So — okay, fine — I'll take their advice. I'll Look Closer. But not at biotechnology, as Disney and the Farm Bureau were hoping. Rather, I thought I'd Look Closer at the Farm Bureau itself.
Let me make clear that I'm talking about the American Farm Bureau, the large Washington DC-based organization. It is not meant as a sweeping indictment of state or local Farm Bureaus. My focus is the sponsor of this exhibition.
The American Farm Bureau claims to represent American farmers — they're the "voice of American Agriculture!" says their website — and it boasts proudly that it has over 6 million member "families". But...red flag here!....there are only 2.1 million farm operators in the U.S. I can't help but wonder: who are those other 4 million members? What are their voices saying? Given that the Farm Bureau has been the largest lobbying influence in the agricultural sector, it's a question that's worth looking into. I guess that's why some groups, including the National Family Farm Coalition, have called for a Congressional investigation into the organization.
There are some curious aspects to the American Farm Bureau's positions. For example, despite their stated mission mission to enhance and strengthen the lives of rural Americans and to build strong, prosperous agricultural communities, they oppose country-of-origin meat labeling — so shoppers like me would have no way of knowing if their meat was actually raised by an American farmer. [Update: Officially, they are against mandatory labeling but "for" voluntary labeling. Same difference.] While many family farmers oppose NAIS, the American Farm Bureau has been a big supporter of the program. John Hansen, president of the Nebraska Farmers Union, contends that the Farm Bureau members who are farmers are actually harmed by the bureau's policy positions. Another grower, a fifth-generation family farmer, recently opined that the "Farm Bureau has hijacked true democratic human and property rights, damaged the environment, and forced family farmers off the farm. They have tainted the very reputation of agriculture with their 'me first' policies."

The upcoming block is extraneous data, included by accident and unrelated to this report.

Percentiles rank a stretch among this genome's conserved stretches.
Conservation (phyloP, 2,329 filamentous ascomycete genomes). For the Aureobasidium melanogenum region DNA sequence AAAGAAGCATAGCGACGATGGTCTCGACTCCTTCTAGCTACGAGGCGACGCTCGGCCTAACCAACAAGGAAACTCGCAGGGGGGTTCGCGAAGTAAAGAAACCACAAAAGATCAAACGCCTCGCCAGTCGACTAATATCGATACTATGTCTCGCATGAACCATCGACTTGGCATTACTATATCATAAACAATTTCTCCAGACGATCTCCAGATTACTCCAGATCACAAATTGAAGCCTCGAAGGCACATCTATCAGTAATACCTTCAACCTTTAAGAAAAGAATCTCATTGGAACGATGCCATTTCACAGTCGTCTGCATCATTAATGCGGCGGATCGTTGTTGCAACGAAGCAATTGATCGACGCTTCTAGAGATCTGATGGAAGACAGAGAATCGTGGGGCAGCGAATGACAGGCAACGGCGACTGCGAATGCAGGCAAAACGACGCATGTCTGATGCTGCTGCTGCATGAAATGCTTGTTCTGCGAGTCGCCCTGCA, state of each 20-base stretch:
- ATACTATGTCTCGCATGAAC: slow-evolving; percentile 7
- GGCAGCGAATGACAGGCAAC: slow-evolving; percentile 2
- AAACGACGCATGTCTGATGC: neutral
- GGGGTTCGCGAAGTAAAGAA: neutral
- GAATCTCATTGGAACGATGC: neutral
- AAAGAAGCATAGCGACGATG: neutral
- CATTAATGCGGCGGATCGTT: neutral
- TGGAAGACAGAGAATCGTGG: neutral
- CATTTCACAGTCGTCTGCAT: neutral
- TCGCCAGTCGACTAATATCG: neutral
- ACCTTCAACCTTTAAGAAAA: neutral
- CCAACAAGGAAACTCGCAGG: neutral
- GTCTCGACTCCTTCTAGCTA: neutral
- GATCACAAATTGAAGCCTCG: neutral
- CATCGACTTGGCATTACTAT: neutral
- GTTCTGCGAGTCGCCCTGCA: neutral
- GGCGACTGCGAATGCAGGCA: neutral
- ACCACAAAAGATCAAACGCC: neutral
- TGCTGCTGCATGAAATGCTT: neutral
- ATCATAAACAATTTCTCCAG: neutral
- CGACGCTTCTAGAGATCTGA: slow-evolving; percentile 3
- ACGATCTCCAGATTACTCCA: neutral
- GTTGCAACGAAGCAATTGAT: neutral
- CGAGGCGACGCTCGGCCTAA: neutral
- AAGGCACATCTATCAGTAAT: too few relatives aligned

It's not hard to tell who their BFF is. Monsanto executives headline at the Farm Bureau annual meetings. The president of the Farm Bureau gets comfy-cozy in Monsanto's tent at farm exhibitions. Together, the two best buds even collaborated on a PBS show about farming.
And this exhibition? It was once Monsanto's. When sponsorship was turned over to the Farm Bureau, an article in the Farm Bureau's newsletter (PDF) noted that it was tailored by Nancy Cullen, a "consultant." A quick Google Search leads me to a document (PDF) about an agricultural forum that was held at Epcot. One of the attendees, Nancy R. Cullen, has a Monsanto email address. Same Cullen? Helluva' coincidence if it's not.
I'm not saying that they can't be friends. I'm just saying I'd like to Look Closer at a few other things, like the Farm Bureau's membership, and how companies like Monsanto might be influencing the largest agricultural lobbyist in the U.S., and what that means for the minority of the Farm Bureau members who are actual farmers.
And why, oh why, is the Happiest Place on Earth spoiling the magic with with this crap?
Dump it, Disney. Since you don't seem able to filter out a corporate agenda from real education, then I'll choose a ride with Goofy instead. After all, that's what I came here for.